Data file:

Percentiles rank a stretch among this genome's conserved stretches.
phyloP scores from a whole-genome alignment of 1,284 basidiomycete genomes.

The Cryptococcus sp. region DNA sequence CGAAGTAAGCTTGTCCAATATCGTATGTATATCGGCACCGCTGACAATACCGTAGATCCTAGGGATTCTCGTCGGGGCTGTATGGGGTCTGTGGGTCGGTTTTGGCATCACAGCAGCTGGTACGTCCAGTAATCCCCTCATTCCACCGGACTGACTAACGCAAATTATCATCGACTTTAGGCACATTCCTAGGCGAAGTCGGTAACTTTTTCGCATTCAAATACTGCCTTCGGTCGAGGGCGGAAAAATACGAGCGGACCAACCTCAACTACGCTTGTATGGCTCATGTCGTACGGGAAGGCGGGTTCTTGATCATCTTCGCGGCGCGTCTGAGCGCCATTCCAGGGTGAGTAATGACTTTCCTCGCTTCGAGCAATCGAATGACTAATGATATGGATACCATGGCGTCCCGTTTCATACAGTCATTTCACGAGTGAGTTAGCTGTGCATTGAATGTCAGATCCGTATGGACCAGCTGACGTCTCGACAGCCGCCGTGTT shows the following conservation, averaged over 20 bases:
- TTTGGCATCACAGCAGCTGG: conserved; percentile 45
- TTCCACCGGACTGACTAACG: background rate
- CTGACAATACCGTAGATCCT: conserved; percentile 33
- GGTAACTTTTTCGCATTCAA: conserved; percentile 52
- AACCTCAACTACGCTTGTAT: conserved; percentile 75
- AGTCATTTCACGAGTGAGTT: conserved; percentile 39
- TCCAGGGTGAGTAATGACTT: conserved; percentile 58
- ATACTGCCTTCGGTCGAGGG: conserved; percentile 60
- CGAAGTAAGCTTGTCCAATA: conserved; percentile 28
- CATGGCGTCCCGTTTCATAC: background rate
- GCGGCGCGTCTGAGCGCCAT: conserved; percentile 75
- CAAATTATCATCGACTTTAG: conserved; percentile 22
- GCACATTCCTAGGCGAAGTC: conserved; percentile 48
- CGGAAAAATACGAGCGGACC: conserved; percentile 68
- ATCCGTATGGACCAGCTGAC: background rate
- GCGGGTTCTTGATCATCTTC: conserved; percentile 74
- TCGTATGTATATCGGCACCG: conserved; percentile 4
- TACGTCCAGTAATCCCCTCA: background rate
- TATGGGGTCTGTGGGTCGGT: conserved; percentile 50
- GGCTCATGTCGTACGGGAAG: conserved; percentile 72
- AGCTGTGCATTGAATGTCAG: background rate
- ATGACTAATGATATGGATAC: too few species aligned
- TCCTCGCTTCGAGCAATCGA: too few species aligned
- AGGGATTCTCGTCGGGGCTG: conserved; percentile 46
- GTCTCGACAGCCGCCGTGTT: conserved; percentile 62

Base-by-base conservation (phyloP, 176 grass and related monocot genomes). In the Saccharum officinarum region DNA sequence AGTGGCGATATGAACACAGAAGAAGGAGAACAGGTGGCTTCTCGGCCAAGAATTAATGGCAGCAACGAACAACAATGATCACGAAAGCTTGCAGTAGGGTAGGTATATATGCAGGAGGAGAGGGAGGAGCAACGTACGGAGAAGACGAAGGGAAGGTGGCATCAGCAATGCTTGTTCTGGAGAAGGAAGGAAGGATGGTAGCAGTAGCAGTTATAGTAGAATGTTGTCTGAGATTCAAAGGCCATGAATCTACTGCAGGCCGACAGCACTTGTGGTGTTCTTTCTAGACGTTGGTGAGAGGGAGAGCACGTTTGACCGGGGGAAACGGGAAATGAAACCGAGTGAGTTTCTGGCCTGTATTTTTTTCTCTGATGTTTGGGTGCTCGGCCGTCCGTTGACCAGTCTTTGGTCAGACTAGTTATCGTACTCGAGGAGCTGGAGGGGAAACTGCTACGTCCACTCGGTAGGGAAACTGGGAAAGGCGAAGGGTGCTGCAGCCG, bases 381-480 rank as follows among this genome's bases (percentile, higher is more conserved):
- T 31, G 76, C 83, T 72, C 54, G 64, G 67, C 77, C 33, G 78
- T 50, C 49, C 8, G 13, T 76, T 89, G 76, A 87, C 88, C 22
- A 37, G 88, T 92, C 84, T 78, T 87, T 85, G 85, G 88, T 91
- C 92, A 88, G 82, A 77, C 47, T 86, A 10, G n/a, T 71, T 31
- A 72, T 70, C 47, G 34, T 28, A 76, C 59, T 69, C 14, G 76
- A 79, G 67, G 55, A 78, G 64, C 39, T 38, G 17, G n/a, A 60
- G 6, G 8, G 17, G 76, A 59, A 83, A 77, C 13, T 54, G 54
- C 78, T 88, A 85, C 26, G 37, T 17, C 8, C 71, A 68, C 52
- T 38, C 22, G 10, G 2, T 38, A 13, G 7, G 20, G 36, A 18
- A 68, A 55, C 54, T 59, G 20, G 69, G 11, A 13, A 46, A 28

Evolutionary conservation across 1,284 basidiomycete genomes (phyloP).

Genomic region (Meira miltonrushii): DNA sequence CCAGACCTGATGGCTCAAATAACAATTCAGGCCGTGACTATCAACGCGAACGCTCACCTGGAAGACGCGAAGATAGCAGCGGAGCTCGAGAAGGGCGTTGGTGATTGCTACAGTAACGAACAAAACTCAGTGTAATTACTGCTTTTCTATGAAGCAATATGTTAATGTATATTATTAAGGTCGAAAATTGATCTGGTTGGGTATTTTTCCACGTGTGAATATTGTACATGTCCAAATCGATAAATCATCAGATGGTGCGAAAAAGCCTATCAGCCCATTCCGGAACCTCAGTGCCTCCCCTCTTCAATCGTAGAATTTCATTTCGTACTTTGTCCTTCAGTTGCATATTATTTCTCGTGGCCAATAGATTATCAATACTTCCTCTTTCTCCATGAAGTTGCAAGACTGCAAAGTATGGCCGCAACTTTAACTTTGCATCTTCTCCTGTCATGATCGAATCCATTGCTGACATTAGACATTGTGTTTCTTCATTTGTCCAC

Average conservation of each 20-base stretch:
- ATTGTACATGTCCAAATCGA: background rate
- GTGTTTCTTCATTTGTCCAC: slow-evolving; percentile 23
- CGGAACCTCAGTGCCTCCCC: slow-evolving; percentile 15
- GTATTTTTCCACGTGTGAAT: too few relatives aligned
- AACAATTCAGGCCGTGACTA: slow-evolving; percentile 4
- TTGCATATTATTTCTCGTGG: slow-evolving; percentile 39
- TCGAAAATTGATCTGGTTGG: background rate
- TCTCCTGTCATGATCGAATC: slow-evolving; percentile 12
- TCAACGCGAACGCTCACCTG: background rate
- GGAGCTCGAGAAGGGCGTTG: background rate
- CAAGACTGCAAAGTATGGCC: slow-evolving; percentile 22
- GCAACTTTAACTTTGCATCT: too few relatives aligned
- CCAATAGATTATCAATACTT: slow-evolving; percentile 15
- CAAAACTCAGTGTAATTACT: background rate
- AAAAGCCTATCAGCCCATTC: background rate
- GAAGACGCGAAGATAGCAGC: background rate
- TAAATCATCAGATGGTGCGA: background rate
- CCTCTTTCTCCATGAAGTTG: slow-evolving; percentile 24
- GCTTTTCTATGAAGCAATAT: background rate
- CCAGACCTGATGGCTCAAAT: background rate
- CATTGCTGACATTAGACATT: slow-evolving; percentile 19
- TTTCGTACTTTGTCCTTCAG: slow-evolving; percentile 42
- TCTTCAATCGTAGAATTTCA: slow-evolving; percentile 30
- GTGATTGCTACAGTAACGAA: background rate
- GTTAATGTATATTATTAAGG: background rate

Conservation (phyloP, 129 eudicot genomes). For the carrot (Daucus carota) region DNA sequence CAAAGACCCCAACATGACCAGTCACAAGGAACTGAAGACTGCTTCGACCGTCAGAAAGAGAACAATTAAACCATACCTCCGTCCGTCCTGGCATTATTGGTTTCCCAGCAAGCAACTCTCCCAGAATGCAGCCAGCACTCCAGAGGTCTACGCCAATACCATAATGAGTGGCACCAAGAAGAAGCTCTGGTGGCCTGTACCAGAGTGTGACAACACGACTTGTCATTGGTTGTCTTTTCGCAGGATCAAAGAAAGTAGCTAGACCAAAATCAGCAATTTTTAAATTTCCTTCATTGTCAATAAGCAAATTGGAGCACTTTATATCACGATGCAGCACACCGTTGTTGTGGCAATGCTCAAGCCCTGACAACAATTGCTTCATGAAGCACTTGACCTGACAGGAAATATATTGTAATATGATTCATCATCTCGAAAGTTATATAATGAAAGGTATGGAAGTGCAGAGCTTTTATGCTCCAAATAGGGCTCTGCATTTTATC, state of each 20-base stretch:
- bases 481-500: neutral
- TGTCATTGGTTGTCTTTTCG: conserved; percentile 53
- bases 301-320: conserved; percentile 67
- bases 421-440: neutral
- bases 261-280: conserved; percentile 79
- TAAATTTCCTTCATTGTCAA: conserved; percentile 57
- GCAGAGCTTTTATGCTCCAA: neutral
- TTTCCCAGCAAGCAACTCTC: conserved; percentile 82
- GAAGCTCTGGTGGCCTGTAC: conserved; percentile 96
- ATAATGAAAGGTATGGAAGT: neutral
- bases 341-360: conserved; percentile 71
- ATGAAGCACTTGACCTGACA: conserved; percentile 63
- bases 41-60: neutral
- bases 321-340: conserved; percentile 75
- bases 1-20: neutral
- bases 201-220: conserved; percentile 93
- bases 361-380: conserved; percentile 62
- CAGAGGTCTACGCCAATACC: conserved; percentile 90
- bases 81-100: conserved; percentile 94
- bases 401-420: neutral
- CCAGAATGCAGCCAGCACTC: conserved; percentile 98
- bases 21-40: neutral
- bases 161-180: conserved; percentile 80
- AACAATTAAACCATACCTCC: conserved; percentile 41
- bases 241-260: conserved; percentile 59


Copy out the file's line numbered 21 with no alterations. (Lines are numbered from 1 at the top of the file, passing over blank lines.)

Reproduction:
- TACGTCCAGTAATCCCCTCA: background rate